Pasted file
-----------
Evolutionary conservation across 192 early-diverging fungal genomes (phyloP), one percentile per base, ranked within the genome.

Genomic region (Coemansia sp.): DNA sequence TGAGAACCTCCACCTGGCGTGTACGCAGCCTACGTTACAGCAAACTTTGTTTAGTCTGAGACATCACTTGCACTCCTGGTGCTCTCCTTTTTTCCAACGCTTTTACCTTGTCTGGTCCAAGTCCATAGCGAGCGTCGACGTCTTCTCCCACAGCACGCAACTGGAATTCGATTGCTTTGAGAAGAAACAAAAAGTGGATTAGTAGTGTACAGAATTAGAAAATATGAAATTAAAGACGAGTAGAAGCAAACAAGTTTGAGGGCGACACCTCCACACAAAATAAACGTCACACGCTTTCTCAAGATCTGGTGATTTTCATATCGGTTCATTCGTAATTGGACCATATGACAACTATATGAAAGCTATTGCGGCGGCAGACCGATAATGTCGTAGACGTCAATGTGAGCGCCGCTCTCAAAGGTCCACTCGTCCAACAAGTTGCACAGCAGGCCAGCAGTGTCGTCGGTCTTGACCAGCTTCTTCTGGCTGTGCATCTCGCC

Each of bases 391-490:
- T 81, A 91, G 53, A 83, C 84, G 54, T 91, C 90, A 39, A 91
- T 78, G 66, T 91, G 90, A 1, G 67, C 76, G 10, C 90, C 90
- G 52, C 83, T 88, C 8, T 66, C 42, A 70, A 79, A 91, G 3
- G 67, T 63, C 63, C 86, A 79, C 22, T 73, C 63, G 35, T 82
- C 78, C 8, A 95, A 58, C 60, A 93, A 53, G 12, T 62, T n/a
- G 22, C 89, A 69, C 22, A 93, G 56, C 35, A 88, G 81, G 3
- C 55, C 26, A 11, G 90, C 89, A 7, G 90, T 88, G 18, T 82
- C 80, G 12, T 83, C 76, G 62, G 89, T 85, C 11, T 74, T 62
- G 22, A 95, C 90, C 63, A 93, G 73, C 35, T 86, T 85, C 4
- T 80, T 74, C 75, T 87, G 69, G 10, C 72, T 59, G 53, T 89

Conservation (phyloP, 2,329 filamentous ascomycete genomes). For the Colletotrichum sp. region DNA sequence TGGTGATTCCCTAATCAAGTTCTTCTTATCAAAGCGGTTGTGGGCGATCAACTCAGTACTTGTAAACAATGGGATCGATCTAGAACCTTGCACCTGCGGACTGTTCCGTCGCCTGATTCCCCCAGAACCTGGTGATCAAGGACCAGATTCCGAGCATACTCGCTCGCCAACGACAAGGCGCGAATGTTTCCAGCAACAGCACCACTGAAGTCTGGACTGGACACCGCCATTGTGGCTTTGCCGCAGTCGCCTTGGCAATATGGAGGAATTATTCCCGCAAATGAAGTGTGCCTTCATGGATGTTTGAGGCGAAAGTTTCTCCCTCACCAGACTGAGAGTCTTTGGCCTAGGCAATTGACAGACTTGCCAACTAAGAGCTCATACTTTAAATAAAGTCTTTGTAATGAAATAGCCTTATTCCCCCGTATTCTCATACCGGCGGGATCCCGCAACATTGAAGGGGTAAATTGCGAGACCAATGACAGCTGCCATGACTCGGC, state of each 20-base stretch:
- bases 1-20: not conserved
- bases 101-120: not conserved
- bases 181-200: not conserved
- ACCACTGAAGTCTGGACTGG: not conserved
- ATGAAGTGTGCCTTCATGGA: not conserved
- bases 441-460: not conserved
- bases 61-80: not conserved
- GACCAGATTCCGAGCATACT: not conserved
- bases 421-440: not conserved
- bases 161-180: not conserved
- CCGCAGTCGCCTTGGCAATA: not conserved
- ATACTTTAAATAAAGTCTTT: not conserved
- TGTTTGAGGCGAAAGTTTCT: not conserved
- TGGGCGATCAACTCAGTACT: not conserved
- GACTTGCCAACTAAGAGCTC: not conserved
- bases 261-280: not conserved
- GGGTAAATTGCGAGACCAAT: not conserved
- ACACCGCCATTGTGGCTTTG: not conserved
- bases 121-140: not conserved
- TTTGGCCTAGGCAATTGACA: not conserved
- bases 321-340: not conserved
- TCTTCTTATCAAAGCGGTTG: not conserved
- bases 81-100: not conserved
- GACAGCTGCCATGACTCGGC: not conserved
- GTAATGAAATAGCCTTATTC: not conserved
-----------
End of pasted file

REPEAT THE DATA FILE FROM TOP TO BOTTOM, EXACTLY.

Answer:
Evolutionary conservation across 192 early-diverging fungal genomes (phyloP), one percentile per base, ranked within the genome.

Genomic region (Coemansia sp.): DNA sequence TGAGAACCTCCACCTGGCGTGTACGCAGCCTACGTTACAGCAAACTTTGTTTAGTCTGAGACATCACTTGCACTCCTGGTGCTCTCCTTTTTTCCAACGCTTTTACCTTGTCTGGTCCAAGTCCATAGCGAGCGTCGACGTCTTCTCCCACAGCACGCAACTGGAATTCGATTGCTTTGAGAAGAAACAAAAAGTGGATTAGTAGTGTACAGAATTAGAAAATATGAAATTAAAGACGAGTAGAAGCAAACAAGTTTGAGGGCGACACCTCCACACAAAATAAACGTCACACGCTTTCTCAAGATCTGGTGATTTTCATATCGGTTCATTCGTAATTGGACCATATGACAACTATATGAAAGCTATTGCGGCGGCAGACCGATAATGTCGTAGACGTCAATGTGAGCGCCGCTCTCAAAGGTCCACTCGTCCAACAAGTTGCACAGCAGGCCAGCAGTGTCGTCGGTCTTGACCAGCTTCTTCTGGCTGTGCATCTCGCC

Each of bases 391-490:
- T 81, A 91, G 53, A 83, C 84, G 54, T 91, C 90, A 39, A 91
- T 78, G 66, T 91, G 90, A 1, G 67, C 76, G 10, C 90, C 90
- G 52, C 83, T 88, C 8, T 66, C 42, A 70, A 79, A 91, G 3
- G 67, T 63, C 63, C 86, A 79, C 22, T 73, C 63, G 35, T 82
- C 78, C 8, A 95, A 58, C 60, A 93, A 53, G 12, T 62, T n/a
- G 22, C 89, A 69, C 22, A 93, G 56, C 35, A 88, G 81, G 3
- C 55, C 26, A 11, G 90, C 89, A 7, G 90, T 88, G 18, T 82
- C 80, G 12, T 83, C 76, G 62, G 89, T 85, C 11, T 74, T 62
- G 22, A 95, C 90, C 63, A 93, G 73, C 35, T 86, T 85, C 4
- T 80, T 74, C 75, T 87, G 69, G 10, C 72, T 59, G 53, T 89

Conservation (phyloP, 2,329 filamentous ascomycete genomes). For the Colletotrichum sp. region DNA sequence TGGTGATTCCCTAATCAAGTTCTTCTTATCAAAGCGGTTGTGGGCGATCAACTCAGTACTTGTAAACAATGGGATCGATCTAGAACCTTGCACCTGCGGACTGTTCCGTCGCCTGATTCCCCCAGAACCTGGTGATCAAGGACCAGATTCCGAGCATACTCGCTCGCCAACGACAAGGCGCGAATGTTTCCAGCAACAGCACCACTGAAGTCTGGACTGGACACCGCCATTGTGGCTTTGCCGCAGTCGCCTTGGCAATATGGAGGAATTATTCCCGCAAATGAAGTGTGCCTTCATGGATGTTTGAGGCGAAAGTTTCTCCCTCACCAGACTGAGAGTCTTTGGCCTAGGCAATTGACAGACTTGCCAACTAAGAGCTCATACTTTAAATAAAGTCTTTGTAATGAAATAGCCTTATTCCCCCGTATTCTCATACCGGCGGGATCCCGCAACATTGAAGGGGTAAATTGCGAGACCAATGACAGCTGCCATGACTCGGC, state of each 20-base stretch:
- bases 1-20: not conserved
- bases 101-120: not conserved
- bases 181-200: not conserved
- ACCACTGAAGTCTGGACTGG: not conserved
- ATGAAGTGTGCCTTCATGGA: not conserved
- bases 441-460: not conserved
- bases 61-80: not conserved
- GACCAGATTCCGAGCATACT: not conserved
- bases 421-440: not conserved
- bases 161-180: not conserved
- CCGCAGTCGCCTTGGCAATA: not conserved
- ATACTTTAAATAAAGTCTTT: not conserved
- TGTTTGAGGCGAAAGTTTCT: not conserved
- TGGGCGATCAACTCAGTACT: not conserved
- GACTTGCCAACTAAGAGCTC: not conserved
- bases 261-280: not conserved
- GGGTAAATTGCGAGACCAAT: not conserved
- ACACCGCCATTGTGGCTTTG: not conserved
- bases 121-140: not conserved
- TTTGGCCTAGGCAATTGACA: not conserved
- bases 321-340: not conserved
- TCTTCTTATCAAAGCGGTTG: not conserved
- bases 81-100: not conserved
- GACAGCTGCCATGACTCGGC: not conserved
- GTAATGAAATAGCCTTATTC: not conserved